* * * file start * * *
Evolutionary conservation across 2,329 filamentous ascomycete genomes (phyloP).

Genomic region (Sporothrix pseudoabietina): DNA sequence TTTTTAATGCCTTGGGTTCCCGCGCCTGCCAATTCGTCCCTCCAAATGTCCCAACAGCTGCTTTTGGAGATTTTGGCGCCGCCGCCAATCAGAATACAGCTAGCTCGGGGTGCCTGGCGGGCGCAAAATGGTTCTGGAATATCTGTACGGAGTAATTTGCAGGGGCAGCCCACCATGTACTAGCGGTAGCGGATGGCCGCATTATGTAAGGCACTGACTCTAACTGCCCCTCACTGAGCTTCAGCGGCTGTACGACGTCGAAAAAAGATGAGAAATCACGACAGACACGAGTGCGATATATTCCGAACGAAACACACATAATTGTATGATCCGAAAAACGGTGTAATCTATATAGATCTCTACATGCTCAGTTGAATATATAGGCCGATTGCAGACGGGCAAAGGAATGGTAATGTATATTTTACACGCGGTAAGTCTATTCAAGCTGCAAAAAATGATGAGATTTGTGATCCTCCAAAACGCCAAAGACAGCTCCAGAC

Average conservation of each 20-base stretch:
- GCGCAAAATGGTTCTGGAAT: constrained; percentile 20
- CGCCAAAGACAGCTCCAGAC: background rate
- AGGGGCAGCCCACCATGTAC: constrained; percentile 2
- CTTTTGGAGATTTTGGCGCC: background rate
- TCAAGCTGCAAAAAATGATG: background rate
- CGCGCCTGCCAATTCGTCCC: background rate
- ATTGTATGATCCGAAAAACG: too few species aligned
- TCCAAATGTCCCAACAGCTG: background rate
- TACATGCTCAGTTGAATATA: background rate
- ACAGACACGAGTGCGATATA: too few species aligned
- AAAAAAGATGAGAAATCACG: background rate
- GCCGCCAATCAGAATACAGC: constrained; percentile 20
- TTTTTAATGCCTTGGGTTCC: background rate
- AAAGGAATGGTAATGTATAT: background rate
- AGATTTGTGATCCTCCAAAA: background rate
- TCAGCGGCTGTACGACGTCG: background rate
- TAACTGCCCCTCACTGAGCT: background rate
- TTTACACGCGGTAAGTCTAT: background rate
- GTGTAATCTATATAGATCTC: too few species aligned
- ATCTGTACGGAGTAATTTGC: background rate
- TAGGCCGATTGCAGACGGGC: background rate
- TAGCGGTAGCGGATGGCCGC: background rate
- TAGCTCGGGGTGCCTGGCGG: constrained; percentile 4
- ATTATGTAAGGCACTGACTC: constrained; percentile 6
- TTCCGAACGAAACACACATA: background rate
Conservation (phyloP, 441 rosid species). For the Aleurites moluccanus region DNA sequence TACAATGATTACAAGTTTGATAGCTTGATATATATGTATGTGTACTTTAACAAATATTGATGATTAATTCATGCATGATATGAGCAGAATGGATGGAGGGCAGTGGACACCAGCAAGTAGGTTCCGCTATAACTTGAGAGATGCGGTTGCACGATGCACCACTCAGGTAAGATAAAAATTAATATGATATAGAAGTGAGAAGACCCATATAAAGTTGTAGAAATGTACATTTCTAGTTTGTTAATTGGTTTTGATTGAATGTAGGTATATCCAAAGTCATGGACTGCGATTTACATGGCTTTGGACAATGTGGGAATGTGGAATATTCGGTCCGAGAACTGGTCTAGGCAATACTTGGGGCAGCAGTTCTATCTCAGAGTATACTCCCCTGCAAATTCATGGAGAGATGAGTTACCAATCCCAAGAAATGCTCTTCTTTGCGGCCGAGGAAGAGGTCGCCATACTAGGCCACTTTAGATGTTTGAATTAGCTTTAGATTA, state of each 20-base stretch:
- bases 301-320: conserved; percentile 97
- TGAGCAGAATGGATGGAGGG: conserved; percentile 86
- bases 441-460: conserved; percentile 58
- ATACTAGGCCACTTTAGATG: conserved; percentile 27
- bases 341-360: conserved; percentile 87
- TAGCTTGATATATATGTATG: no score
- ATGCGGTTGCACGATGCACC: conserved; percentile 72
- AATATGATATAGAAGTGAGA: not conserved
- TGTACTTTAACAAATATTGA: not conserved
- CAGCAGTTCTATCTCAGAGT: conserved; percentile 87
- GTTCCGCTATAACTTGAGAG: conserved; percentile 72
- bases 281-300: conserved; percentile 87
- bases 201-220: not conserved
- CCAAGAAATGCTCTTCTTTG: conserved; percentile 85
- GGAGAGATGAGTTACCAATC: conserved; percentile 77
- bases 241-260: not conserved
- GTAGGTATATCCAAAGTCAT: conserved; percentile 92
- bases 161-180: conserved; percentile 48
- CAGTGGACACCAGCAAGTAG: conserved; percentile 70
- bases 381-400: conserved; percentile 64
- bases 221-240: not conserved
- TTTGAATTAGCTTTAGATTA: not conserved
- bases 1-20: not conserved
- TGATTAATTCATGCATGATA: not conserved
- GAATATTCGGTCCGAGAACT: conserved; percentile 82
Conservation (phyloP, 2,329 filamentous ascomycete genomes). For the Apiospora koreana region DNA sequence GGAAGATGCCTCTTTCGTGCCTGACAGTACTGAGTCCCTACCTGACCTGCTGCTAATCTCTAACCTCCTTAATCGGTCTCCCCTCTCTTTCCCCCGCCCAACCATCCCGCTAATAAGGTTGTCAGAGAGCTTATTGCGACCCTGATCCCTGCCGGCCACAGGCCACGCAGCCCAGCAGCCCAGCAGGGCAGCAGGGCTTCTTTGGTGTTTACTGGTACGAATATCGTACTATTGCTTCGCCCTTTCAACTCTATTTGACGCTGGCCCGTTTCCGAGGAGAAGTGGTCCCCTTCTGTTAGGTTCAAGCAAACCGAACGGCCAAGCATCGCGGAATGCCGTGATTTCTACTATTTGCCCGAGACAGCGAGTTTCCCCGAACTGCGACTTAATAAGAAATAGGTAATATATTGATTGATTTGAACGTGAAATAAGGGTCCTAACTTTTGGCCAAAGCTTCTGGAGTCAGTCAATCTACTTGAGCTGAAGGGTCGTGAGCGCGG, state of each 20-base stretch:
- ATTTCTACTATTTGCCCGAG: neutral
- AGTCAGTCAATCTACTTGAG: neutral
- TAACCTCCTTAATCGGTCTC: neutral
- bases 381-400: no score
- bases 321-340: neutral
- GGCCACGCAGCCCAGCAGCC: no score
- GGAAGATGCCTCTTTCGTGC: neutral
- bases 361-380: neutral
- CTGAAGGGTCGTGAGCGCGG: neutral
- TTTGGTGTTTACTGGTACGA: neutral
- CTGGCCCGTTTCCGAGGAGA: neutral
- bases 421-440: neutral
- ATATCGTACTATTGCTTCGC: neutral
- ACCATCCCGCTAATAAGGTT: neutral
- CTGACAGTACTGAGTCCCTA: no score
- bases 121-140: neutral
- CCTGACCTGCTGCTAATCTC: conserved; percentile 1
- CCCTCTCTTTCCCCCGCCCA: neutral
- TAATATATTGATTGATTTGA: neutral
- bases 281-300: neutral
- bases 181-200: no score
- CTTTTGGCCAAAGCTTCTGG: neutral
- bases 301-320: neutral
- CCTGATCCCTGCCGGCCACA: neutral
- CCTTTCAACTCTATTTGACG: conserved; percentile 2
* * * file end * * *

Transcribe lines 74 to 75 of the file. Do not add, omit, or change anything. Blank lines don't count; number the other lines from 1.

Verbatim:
- TAATATATTGATTGATTTGA: neutral
- bases 281-300: neutral